Symbols of the world's religions

               

A STRANGE TALE
FROM A SANE PERSON

Amiya Kumar Hazra

 
YLM (Yedulla L. Muniraj) next introduced me to Dr. Murli Kale, one of those exceptionally noble persons whom you naturally feel greatly honoured to meet. Dr. Kale had been with Meher Baba intermittently since childhood and later was a close companion in His New Life phase, a phase that has been referred to in all important biographical books on Meher Baba. Dr. Kale was surprisingly free from ego. We felt disarmed in his presence. Frankly, though he listened more and spoke little, whenever he spoke he made us feel like a group of Gratianos(1) with two grains of wheat in two bushels of chaff. Nevertheless, we pestered him with questions regarding his experiences with Meher Baba, to which his oft-repeated remark was that all experiences except the experience of ultimate and universal reality were, according to Meher Baba, a big zero. But I kept on tenaciously inquiring and then one day he had this to tell:

"Baba was always insisting on the importance of implicit obedience regarding His instructions, however strange those instructions might sometimes appear to be. On one occasion Meher Baba gestured to me to attempt to fly! I, without debating the instruction, leapt up with all my might and tried, and then fell down with slight bruises. But Meher Baba was clearly pleased with me for my implicit obedience. The episode was over there and then without a comment.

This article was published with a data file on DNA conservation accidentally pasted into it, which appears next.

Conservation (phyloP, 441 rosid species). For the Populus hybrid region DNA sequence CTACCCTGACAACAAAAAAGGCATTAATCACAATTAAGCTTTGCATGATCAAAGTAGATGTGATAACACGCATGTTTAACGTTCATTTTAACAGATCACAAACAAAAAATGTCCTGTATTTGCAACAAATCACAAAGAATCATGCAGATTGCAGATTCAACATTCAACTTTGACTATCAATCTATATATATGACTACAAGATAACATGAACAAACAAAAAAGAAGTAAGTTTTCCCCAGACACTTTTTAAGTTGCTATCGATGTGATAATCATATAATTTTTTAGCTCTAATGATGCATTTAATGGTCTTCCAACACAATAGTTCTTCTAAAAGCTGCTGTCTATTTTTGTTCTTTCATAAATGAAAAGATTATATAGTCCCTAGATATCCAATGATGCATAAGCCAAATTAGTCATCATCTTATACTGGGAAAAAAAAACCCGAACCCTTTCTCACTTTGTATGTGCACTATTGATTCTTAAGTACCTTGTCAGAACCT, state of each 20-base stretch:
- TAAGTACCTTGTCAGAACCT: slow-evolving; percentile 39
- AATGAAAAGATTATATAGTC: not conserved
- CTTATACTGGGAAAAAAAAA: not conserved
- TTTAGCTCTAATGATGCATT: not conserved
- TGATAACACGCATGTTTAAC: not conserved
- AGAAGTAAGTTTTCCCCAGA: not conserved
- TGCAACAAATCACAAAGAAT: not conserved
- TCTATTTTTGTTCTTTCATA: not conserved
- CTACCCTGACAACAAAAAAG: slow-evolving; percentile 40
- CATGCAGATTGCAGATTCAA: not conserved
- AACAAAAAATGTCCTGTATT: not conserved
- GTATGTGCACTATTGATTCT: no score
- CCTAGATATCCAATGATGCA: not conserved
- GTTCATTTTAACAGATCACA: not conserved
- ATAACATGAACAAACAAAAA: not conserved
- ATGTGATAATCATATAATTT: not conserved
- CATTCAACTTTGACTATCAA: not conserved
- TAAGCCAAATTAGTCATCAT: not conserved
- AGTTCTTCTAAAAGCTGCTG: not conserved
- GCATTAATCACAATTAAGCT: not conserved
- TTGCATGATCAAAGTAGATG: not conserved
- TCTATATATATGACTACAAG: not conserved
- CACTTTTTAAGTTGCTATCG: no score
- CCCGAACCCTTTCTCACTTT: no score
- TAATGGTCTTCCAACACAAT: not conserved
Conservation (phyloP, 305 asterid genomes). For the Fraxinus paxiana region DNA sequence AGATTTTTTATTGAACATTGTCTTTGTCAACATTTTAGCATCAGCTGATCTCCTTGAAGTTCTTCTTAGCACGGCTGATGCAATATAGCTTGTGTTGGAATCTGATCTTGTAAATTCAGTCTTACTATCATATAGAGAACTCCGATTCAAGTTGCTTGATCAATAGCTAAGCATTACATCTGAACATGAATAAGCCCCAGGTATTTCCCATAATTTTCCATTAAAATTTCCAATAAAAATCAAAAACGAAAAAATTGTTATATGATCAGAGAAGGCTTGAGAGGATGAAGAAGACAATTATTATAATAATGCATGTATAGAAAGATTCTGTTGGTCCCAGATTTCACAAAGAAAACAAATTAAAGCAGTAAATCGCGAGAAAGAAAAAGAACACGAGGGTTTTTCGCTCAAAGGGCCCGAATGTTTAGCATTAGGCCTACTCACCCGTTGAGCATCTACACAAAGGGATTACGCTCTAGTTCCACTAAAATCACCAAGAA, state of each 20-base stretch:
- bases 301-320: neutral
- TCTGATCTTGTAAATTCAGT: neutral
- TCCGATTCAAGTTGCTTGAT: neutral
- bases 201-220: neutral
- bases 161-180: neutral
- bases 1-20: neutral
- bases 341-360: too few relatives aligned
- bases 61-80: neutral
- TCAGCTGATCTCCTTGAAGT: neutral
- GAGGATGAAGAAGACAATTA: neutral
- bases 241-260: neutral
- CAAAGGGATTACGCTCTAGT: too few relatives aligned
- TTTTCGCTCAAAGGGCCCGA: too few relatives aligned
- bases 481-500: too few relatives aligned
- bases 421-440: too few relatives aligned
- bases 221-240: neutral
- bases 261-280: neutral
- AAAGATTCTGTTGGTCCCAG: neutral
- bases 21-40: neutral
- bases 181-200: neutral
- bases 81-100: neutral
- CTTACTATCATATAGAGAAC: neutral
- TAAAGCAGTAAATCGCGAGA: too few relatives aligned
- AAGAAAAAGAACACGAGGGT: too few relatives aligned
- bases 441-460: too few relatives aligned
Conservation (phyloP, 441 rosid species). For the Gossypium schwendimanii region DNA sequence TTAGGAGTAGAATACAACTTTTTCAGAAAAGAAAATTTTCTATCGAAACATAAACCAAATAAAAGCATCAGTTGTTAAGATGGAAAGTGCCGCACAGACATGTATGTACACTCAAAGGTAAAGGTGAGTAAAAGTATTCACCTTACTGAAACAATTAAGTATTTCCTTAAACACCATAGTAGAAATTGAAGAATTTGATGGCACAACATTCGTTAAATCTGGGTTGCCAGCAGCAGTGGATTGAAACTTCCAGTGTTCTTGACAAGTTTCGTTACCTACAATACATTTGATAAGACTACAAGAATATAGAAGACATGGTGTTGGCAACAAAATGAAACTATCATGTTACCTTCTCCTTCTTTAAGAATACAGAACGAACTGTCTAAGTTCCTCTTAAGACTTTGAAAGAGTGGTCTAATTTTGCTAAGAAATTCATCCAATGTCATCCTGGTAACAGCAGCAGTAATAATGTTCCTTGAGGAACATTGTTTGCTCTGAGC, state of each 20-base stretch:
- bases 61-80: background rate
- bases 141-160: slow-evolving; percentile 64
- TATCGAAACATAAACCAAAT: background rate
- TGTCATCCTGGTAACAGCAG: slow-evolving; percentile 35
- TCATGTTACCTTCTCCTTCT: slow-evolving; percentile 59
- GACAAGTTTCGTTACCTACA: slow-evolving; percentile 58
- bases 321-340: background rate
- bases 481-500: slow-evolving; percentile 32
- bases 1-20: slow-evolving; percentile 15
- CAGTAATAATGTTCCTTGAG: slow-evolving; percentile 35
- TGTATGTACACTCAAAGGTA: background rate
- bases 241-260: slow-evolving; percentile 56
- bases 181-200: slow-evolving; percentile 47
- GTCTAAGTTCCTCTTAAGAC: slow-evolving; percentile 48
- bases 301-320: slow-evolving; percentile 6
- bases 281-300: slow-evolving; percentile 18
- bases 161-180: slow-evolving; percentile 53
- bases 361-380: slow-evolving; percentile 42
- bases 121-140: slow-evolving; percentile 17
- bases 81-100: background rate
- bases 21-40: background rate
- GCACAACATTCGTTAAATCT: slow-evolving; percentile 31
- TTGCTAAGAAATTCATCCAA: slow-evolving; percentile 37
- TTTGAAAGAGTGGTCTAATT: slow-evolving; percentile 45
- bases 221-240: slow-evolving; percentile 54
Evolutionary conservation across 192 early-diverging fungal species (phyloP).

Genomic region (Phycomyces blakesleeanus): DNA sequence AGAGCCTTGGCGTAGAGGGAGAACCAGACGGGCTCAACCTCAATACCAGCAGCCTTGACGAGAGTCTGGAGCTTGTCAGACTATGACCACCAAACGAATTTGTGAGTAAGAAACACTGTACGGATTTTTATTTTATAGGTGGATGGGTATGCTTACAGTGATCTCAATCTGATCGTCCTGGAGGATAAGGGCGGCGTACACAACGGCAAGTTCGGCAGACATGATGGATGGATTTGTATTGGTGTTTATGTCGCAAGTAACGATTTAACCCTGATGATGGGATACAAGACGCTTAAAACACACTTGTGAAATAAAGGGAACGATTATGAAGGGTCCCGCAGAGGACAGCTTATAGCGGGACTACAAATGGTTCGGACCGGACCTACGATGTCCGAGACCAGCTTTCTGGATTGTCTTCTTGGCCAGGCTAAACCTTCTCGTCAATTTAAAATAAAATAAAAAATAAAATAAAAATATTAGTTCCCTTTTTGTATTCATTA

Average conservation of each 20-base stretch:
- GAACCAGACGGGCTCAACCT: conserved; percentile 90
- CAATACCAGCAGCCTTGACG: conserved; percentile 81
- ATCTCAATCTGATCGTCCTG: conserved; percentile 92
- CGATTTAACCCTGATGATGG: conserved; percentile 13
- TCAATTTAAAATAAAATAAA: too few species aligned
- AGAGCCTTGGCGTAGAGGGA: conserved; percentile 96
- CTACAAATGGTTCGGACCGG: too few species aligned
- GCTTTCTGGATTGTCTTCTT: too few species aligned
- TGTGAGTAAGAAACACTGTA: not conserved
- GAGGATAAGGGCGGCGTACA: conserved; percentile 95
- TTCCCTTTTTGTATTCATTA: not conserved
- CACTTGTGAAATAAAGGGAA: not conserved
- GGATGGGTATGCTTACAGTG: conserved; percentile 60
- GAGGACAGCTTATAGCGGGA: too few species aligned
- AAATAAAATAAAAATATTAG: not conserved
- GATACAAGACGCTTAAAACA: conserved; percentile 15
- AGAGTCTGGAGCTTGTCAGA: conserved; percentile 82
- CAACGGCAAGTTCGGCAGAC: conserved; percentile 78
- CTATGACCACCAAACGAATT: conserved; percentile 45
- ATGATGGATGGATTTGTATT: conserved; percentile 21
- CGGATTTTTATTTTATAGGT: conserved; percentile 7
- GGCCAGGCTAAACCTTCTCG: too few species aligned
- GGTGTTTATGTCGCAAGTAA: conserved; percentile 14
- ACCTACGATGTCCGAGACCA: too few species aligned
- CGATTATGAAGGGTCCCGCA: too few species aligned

"However, some time later, a strange event transpired in my life that might have either killed me or injured me seriously. On my way up to the top of a cliff, I put my foot on a stone that treacherously rolled away and I slipped and fell from the cliff, a hundred feet or thereabouts down. But to the utter astonishment of others I was found gathering myself up to climb the cliff as if nothing had happened. This seemed to defy the laws of gravitation."

Not to mention, of course, momentum and physiological trauma.

When I asked Dr. Kale how he escaped being killed in that precipitous fall, he said, "Although I went down with a terrible speed, just before I touched the ground the momentum suddenly decreased, in spite of the laws of physics, so much as if someone made me gently waft like a bird and then made me alight on the ground like one of the members of the feathered clan."


(1)Ever the English professor, Amiya refers to the fool in Shakespeare's Merchant of Venice — Editor BACK

 

MEMOIRS OF A ZETETIC, pp. 101-102
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